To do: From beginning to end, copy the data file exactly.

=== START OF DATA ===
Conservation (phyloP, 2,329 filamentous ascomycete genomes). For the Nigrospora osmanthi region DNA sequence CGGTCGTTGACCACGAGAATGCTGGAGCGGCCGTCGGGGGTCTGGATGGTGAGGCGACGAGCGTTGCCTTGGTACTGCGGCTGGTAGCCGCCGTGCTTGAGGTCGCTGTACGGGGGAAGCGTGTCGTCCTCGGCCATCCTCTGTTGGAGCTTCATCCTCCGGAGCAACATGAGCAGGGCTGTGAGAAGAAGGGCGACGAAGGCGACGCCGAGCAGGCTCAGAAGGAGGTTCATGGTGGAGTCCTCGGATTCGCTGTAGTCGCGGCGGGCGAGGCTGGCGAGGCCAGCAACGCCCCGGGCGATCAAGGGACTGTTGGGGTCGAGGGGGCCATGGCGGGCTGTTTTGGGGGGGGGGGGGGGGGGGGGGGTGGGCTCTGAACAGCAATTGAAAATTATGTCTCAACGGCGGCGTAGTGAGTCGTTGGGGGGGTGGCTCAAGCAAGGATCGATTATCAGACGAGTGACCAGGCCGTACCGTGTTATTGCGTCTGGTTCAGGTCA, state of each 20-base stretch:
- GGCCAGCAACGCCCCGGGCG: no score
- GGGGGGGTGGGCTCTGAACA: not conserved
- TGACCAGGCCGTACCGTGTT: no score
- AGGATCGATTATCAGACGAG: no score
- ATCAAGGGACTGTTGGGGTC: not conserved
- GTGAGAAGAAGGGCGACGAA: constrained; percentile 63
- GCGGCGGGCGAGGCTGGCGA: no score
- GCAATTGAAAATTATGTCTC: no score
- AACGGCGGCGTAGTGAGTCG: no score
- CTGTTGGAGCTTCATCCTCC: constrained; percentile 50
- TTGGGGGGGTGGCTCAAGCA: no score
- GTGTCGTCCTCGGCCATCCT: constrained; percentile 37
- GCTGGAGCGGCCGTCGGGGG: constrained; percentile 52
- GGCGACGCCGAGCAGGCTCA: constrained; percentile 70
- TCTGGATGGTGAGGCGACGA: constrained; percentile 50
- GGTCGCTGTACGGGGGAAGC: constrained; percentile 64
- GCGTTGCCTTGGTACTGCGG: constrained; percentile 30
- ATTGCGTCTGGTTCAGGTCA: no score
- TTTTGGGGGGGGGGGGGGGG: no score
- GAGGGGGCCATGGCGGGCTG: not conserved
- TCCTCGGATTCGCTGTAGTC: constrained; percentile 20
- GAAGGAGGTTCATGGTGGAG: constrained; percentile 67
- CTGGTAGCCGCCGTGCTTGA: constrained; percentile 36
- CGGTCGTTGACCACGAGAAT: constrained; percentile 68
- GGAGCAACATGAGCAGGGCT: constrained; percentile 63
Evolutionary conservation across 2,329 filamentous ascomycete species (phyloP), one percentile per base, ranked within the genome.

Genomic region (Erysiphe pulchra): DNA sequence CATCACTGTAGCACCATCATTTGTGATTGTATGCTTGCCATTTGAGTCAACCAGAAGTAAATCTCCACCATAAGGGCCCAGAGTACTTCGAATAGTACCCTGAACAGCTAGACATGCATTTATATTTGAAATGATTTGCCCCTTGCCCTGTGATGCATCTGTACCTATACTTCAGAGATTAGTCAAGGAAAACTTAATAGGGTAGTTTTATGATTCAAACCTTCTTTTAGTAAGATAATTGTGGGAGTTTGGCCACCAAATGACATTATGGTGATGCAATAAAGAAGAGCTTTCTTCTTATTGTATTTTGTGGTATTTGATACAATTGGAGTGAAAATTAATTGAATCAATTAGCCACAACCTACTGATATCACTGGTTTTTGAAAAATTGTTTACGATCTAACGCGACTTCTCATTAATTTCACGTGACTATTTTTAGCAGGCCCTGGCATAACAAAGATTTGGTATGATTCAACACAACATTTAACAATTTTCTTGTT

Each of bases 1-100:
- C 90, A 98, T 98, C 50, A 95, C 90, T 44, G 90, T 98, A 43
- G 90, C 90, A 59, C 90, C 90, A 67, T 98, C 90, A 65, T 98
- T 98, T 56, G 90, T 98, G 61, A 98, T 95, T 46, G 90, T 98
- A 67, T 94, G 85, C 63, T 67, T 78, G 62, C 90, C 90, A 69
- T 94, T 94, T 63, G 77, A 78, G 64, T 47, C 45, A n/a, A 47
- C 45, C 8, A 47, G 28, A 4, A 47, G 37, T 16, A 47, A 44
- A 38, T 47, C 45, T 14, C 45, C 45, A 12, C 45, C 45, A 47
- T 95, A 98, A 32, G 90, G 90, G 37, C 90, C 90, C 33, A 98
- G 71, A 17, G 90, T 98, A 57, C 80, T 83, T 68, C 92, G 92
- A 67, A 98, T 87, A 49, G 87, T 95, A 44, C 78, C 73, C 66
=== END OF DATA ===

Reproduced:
Conservation (phyloP, 2,329 filamentous ascomycete genomes). For the Nigrospora osmanthi region DNA sequence CGGTCGTTGACCACGAGAATGCTGGAGCGGCCGTCGGGGGTCTGGATGGTGAGGCGACGAGCGTTGCCTTGGTACTGCGGCTGGTAGCCGCCGTGCTTGAGGTCGCTGTACGGGGGAAGCGTGTCGTCCTCGGCCATCCTCTGTTGGAGCTTCATCCTCCGGAGCAACATGAGCAGGGCTGTGAGAAGAAGGGCGACGAAGGCGACGCCGAGCAGGCTCAGAAGGAGGTTCATGGTGGAGTCCTCGGATTCGCTGTAGTCGCGGCGGGCGAGGCTGGCGAGGCCAGCAACGCCCCGGGCGATCAAGGGACTGTTGGGGTCGAGGGGGCCATGGCGGGCTGTTTTGGGGGGGGGGGGGGGGGGGGGGGTGGGCTCTGAACAGCAATTGAAAATTATGTCTCAACGGCGGCGTAGTGAGTCGTTGGGGGGGTGGCTCAAGCAAGGATCGATTATCAGACGAGTGACCAGGCCGTACCGTGTTATTGCGTCTGGTTCAGGTCA, state of each 20-base stretch:
- GGCCAGCAACGCCCCGGGCG: no score
- GGGGGGGTGGGCTCTGAACA: not conserved
- TGACCAGGCCGTACCGTGTT: no score
- AGGATCGATTATCAGACGAG: no score
- ATCAAGGGACTGTTGGGGTC: not conserved
- GTGAGAAGAAGGGCGACGAA: constrained; percentile 63
- GCGGCGGGCGAGGCTGGCGA: no score
- GCAATTGAAAATTATGTCTC: no score
- AACGGCGGCGTAGTGAGTCG: no score
- CTGTTGGAGCTTCATCCTCC: constrained; percentile 50
- TTGGGGGGGTGGCTCAAGCA: no score
- GTGTCGTCCTCGGCCATCCT: constrained; percentile 37
- GCTGGAGCGGCCGTCGGGGG: constrained; percentile 52
- GGCGACGCCGAGCAGGCTCA: constrained; percentile 70
- TCTGGATGGTGAGGCGACGA: constrained; percentile 50
- GGTCGCTGTACGGGGGAAGC: constrained; percentile 64
- GCGTTGCCTTGGTACTGCGG: constrained; percentile 30
- ATTGCGTCTGGTTCAGGTCA: no score
- TTTTGGGGGGGGGGGGGGGG: no score
- GAGGGGGCCATGGCGGGCTG: not conserved
- TCCTCGGATTCGCTGTAGTC: constrained; percentile 20
- GAAGGAGGTTCATGGTGGAG: constrained; percentile 67
- CTGGTAGCCGCCGTGCTTGA: constrained; percentile 36
- CGGTCGTTGACCACGAGAAT: constrained; percentile 68
- GGAGCAACATGAGCAGGGCT: constrained; percentile 63
Evolutionary conservation across 2,329 filamentous ascomycete species (phyloP), one percentile per base, ranked within the genome.

Genomic region (Erysiphe pulchra): DNA sequence CATCACTGTAGCACCATCATTTGTGATTGTATGCTTGCCATTTGAGTCAACCAGAAGTAAATCTCCACCATAAGGGCCCAGAGTACTTCGAATAGTACCCTGAACAGCTAGACATGCATTTATATTTGAAATGATTTGCCCCTTGCCCTGTGATGCATCTGTACCTATACTTCAGAGATTAGTCAAGGAAAACTTAATAGGGTAGTTTTATGATTCAAACCTTCTTTTAGTAAGATAATTGTGGGAGTTTGGCCACCAAATGACATTATGGTGATGCAATAAAGAAGAGCTTTCTTCTTATTGTATTTTGTGGTATTTGATACAATTGGAGTGAAAATTAATTGAATCAATTAGCCACAACCTACTGATATCACTGGTTTTTGAAAAATTGTTTACGATCTAACGCGACTTCTCATTAATTTCACGTGACTATTTTTAGCAGGCCCTGGCATAACAAAGATTTGGTATGATTCAACACAACATTTAACAATTTTCTTGTT

Each of bases 1-100:
- C 90, A 98, T 98, C 50, A 95, C 90, T 44, G 90, T 98, A 43
- G 90, C 90, A 59, C 90, C 90, A 67, T 98, C 90, A 65, T 98
- T 98, T 56, G 90, T 98, G 61, A 98, T 95, T 46, G 90, T 98
- A 67, T 94, G 85, C 63, T 67, T 78, G 62, C 90, C 90, A 69
- T 94, T 94, T 63, G 77, A 78, G 64, T 47, C 45, A n/a, A 47
- C 45, C 8, A 47, G 28, A 4, A 47, G 37, T 16, A 47, A 44
- A 38, T 47, C 45, T 14, C 45, C 45, A 12, C 45, C 45, A 47
- T 95, A 98, A 32, G 90, G 90, G 37, C 90, C 90, C 33, A 98
- G 71, A 17, G 90, T 98, A 57, C 80, T 83, T 68, C 92, G 92
- A 67, A 98, T 87, A 49, G 87, T 95, A 44, C 78, C 73, C 66